EDIT: also, thanks for the ServletFAQ page. In there it says the servlet should be in the WEB-INF hierarchy, which so far we've kept under Java Resources/src/package/servlet.... The only files in our WEB-INF directory are our .jsp's and the web.xml. Is putting the servlet in the WEB-INF/ directory commonplace? Maybe something the instructor hasn't gotten to yet for the sake of simplicity/learning?
 
Ulf Dittmer
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Actually, given that you have a WebServlet annotation, I don't think you need to map the servlet in your web.xml. In fact, I would guess that might possibly cause problems if both mappings were inconsistent. Which URL are you hitting that causes the 404?
 
David Borchgrevink
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Ulf Dittmer wrote:Actually, given that you have a WebServlet annotation, I don't think you need to map the servlet in your web.xml. In fact, I would guess that might possibly cause problems if both mappings were inconsistent. Which URL are you hitting that causes the 404?


well at first I set the annotation to just @WebServlet("") and the context root to "/" while leaving the web.xml alone (no mapping), and was getting the 404.

Then I set the annotation to @WebServlet("/BusinessLogic") and the url mapping to "/BusinessLogic" and was still getting the same error so who knows...

 
Bear Bibeault
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Ah, I missed the annotation.
 
Ulf Dittmer
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Ulf Dittmer wrote:Which URL are you hitting that causes the 404?
 
David Borchgrevink
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Ulf Dittmer wrote:
Ulf Dittmer wrote:Which URL are you hitting that causes the 404?


depending on which Annotation/Servlet Mapping (or lack thereof) I've had at a given time, I've tried pretty much every URL. I tried http://localhost:8080/, I tried http://localhost:8080/BusinessLogic, etc, etc,. But 404 seems to be the monkey on my back for all.
 
Ulf Dittmer
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Well, the URL needs to end in "/BusinessLogic", because that's what it's mapped to. Let's stick to that mapping.

Both URLs you mention lack the web app name, so they would only work if the web app is the ROOT web app - which I highly doubt it would be if you run it inside an IDE. (It also generally isn't the ROOT web app if you run it in a standalone Tomcat, BTW.)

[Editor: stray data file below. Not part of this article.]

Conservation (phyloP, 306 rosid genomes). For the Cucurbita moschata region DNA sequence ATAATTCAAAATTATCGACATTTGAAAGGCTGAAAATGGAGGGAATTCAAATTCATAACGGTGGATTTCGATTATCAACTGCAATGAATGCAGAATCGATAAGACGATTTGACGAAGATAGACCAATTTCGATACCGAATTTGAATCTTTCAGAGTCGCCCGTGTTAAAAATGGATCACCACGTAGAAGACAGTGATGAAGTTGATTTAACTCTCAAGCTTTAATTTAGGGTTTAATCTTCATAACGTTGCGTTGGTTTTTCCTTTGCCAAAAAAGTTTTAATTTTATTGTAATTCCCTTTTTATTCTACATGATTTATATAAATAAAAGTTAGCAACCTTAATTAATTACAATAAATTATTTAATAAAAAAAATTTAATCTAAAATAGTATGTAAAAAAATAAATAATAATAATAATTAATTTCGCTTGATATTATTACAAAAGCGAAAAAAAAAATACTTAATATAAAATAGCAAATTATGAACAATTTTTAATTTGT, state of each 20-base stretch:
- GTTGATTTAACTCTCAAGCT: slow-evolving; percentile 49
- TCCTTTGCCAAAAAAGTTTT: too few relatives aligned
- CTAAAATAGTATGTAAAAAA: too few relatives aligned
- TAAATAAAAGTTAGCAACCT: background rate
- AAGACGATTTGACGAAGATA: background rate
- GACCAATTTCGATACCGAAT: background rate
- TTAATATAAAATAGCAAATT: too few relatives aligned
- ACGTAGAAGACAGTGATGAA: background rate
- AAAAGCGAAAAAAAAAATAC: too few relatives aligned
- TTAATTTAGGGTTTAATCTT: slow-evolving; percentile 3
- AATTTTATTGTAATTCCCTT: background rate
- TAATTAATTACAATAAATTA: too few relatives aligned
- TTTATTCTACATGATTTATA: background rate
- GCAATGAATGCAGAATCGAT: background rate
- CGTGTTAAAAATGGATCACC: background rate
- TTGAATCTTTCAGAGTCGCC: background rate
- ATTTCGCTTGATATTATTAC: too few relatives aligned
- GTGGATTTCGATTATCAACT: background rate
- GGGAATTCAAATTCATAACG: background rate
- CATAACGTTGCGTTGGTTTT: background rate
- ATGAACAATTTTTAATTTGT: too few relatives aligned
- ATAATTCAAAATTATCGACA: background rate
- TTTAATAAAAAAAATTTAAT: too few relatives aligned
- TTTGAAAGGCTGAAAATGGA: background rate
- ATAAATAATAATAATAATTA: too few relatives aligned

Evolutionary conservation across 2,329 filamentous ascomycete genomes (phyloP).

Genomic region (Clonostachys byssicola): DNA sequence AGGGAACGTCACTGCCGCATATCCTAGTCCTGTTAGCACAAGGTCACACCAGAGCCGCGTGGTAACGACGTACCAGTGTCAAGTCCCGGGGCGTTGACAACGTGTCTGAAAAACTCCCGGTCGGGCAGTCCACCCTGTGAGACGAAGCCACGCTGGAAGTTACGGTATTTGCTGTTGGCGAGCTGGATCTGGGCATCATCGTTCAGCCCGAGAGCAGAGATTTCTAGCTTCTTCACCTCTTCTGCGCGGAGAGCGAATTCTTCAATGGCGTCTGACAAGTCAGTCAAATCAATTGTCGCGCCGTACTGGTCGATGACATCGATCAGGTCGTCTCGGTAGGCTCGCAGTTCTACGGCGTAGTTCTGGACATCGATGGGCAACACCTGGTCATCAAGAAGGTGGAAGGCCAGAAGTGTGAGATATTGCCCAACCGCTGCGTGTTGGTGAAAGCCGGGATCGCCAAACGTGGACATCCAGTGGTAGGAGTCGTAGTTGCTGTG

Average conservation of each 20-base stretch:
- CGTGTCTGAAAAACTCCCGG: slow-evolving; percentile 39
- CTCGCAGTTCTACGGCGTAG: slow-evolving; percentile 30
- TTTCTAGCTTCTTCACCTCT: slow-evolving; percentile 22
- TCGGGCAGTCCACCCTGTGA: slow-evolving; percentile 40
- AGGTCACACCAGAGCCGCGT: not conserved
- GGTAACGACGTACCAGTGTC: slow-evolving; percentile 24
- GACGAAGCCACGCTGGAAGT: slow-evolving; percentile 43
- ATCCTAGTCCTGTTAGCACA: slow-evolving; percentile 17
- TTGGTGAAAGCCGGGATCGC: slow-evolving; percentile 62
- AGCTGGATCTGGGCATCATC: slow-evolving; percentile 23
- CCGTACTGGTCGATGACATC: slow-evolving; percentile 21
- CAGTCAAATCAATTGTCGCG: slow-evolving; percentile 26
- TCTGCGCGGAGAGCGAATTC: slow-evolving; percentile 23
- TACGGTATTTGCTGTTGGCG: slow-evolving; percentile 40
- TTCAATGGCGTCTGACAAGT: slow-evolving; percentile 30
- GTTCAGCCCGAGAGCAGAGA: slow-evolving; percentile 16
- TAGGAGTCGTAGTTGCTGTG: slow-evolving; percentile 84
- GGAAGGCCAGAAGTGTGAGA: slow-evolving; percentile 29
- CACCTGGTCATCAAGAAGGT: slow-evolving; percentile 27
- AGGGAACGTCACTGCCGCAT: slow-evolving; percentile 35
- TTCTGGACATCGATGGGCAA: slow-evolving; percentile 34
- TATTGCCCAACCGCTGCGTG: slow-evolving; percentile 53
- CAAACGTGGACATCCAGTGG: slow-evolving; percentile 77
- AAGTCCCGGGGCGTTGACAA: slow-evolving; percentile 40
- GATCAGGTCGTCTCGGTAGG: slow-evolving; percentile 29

Jaikiran Pai
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Wild guess that your web-app context name is Capstone, so does http://localhost:8080/Capstone/BusinessLogic work or return something different?
 
E Armitage
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Jaikiran Pai wrote:Wild guess that your web-app context name is Capstone, so does http://localhost:8080/Capstone/BusinessLogic work or return something different?


Yes, that should be your URL.
Also be careful how you call it.
Will your colleagues be using POST or GET?
Does that match up with the Servlet method you have overriden?
Then concerning testing, split things up (you seem to have done this relatively ok) and test them separately.
So test your database logic outside of your servlet environment. Make the servlet so that when your friends later say that they now want to call a webservice instead of a servlet then you won't have to copy any code from the servlet.
 
Paul Ngom
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The only files in our WEB-INF directory are our .jsp's and the web.xml.

The jsps and the WEB-INF should normally be in the same directory. Is your web app located under the ROOT directory or webapps directory? If it is under ROOT directory, you can move your servlets in <tomcat-home>/webapps/ROOT/WEB-INF/classes/ and see if it will run them.
 
David Borchgrevink
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Thanks for the help and suggestions guys, I got it fixed. I won't say I figured out the problem, because I didn't, but it most likely had to do with the mapping like everyone was suggesting. What I did was create a new project entirely and left the context root, and the mappings to defaults, then recreated each file and copy/pasted verbatim, and now everything works. That'll teach me to mess around with settings I don't completely understand yet

Thanks again
 
Bear Bibeault
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Paul Ngom wrote:
The jsps and the WEB-INF should normally be in the same directory.

No, not normally. In a properly structured web app they are under a folder inside the WEB-INF to prevent them from being directly served without their page controllers.

Please see this article.
 
Paul Ngom
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In a properly structured web app they are under a folder inside the WEB-INF to prevent them from being directly served without their page controllers.

Bear,
Thank you for the precision. In many web apps i had deployed in Tomcat server, i always did put the associated jsp files in a directory under the webapps folder. But in each of the jsps, i had to test for null values of certain session variables so that a jsp page called directly from a browser would not be served but rather displays a customized page.
The article you wrote is also very instructive.